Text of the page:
Sure, PSG has signed big stars before, but they didn’t have Neymar’s prestige and/or his upside. The club’s first big signing as a financial superpower was Javier Pastore from Palermo, but he wasn’t a superstar yet, and the idea was that he would blossom into one while wearing PSG’s colours. (Count me among the many who wrongly thought this was a brilliant idea.) The club also signed centre back Thiago Silva, at the time the world’s best at his position, but defenders simply don’t have the potential star power of attacking players. It may have been as important a signing as Neymar would be now, but it was far less sexy. And while top striker/narcissist extraordinaire Zlatan Ibrahimovic did beat up on Ligue 1 opposition as badly as anyone could dream of, he was seen as a star who had already begun his decline when he came over to Paris from AC Milan in a package deal with Silva.

In terms of perception, Neymar’s transfer would be something else entirely. I can think of no more than three clubs where his mere arrival doesn’t immediately make him the team’s offensive alpha dog. And the Brazilian star is actually about to leave one of these three clubs, as he enters his prime, to join the French giants. There is no overstating the importance of that, nor of the fact that PSG would be prying him away from the best team in world football for the past 12 years against said team’s will. Because let us be clear about this: Barcelona does not wish to lose Neymar. Granted, they still have Leo Messi and Luis Suarez, but both are 30, and the younger Neymar could have given the Catalan club the chance to extend its dynasty into the medium term with him as the team’s main attacking option. Losing the Brazilian means having to potentially press the reset button sooner, and no one in Barcelona wants that.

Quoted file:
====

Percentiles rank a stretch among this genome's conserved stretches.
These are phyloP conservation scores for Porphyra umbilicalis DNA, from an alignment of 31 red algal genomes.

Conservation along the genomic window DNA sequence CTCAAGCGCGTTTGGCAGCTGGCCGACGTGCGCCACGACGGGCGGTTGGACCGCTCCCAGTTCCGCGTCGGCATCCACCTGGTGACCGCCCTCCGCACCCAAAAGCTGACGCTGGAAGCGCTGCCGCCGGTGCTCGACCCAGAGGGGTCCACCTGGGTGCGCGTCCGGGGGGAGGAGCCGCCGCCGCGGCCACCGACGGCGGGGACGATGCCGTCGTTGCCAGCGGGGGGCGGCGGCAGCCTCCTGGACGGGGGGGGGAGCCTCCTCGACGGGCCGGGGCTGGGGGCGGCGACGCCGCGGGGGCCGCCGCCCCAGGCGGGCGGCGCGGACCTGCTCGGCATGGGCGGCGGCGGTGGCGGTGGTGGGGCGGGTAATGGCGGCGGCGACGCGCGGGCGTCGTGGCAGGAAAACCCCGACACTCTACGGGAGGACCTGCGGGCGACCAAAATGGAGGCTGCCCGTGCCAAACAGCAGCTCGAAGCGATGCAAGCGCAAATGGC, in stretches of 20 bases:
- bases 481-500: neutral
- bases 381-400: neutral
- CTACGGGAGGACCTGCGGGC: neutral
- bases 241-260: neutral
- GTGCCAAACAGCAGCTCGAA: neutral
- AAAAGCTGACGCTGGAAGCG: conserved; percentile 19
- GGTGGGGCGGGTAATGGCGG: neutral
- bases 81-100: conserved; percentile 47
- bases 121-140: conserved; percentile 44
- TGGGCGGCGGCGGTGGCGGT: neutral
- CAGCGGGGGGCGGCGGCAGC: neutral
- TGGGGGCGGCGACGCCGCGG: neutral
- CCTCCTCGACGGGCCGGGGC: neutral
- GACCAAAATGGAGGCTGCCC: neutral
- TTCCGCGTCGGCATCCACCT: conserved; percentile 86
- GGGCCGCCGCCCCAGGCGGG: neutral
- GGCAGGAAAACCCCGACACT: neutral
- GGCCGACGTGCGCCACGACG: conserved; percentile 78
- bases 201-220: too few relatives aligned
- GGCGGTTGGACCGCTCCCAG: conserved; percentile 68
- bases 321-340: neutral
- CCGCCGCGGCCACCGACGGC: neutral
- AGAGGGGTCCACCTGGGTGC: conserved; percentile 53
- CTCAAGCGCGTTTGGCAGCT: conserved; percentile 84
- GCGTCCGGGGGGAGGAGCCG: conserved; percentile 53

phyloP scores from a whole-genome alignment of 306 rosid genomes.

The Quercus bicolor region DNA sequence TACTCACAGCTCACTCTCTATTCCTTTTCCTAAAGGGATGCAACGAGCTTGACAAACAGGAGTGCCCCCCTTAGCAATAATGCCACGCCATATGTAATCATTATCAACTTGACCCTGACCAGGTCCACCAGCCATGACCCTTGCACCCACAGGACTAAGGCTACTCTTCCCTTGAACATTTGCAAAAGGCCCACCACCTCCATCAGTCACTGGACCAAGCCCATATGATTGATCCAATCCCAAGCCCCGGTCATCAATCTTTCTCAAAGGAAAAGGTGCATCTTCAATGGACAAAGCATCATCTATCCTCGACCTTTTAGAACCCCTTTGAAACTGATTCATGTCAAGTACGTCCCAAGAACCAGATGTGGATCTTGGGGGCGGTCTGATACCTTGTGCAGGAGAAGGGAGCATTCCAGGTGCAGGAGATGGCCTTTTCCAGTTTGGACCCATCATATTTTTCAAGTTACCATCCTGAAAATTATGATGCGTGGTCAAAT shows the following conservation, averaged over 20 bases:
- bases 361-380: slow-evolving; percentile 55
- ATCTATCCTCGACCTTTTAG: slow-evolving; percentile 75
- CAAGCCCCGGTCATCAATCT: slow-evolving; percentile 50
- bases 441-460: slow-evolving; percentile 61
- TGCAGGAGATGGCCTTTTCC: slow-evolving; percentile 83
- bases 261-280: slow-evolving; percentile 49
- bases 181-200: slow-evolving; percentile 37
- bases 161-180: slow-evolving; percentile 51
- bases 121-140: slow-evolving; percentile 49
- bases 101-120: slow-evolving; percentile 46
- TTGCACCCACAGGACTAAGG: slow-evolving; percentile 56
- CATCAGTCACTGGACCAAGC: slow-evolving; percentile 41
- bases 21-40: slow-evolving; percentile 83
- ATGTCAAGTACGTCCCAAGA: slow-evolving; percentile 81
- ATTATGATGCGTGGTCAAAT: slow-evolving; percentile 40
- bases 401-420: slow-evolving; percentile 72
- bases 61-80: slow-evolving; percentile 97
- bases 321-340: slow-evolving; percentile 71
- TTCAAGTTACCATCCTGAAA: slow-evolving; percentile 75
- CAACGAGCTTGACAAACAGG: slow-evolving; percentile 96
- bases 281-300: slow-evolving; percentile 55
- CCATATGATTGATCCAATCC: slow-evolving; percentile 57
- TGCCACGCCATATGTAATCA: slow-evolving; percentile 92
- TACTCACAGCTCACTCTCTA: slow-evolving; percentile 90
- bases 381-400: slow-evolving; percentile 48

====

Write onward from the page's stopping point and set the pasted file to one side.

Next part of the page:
The transfer is also meaningful because it has the potential to alter the balance of power in world football. Neymar is currently, at worst, one of world football’s top five players. Individuals of such talent don’t simply define teams; they define leagues. When Cristiano Ronaldo left Manchester United for Real Madrid, it was obvious that the Red Devils would have to restructure their attack. What was perhaps less obvious was that the Premier League would never be quite the same, and it hasn’t been. Neymar’s hypothetical departure comes at a fairly terrible time for both Barcelona and Spain’s La Liga. The league’s two megastars, Messi and Ronaldo, are now 30 or over, and Barcelona faces levels of uncertainty it hasn’t seen in a long time.

Meanwhile, it’s difficult to imagine Ligue 1 reaching a level of quality comparable to that of the English Premier League, the Spanish Liga or the German Bundesliga, but Neymar’s arrival will give it an unquestionable boost. And even then, that was never PSG’s aim. Paris is obsessed with the Champions’ League. Their roster is already built to win it. It’s not a fluke that PSG is looking to acquire the main artisan of the miraculous comeback Barcelona pulled against them in the UCL last season. With peak Neymar in its lineup, Paris St-Germain won’t win it every year, but they won’t have to fear anyone, and in a few years, may get to boast about having the world’s best player.

Neymar’s motives

Hopefully, if the transfer happens, the Brazilian star is ready for the absolute firing squad of criticism that will come his way. Neymar will be accused of doing it for the money, of padding his bank account at the expense of his career. People will go on and on about Ligue 1 being an inferior league where he won’t actually have to prove his greatness every week to dominate. Some will even accuse Neymar of being jealous of Messi; we might even get a few anonymous source-fueled news stories to that effect.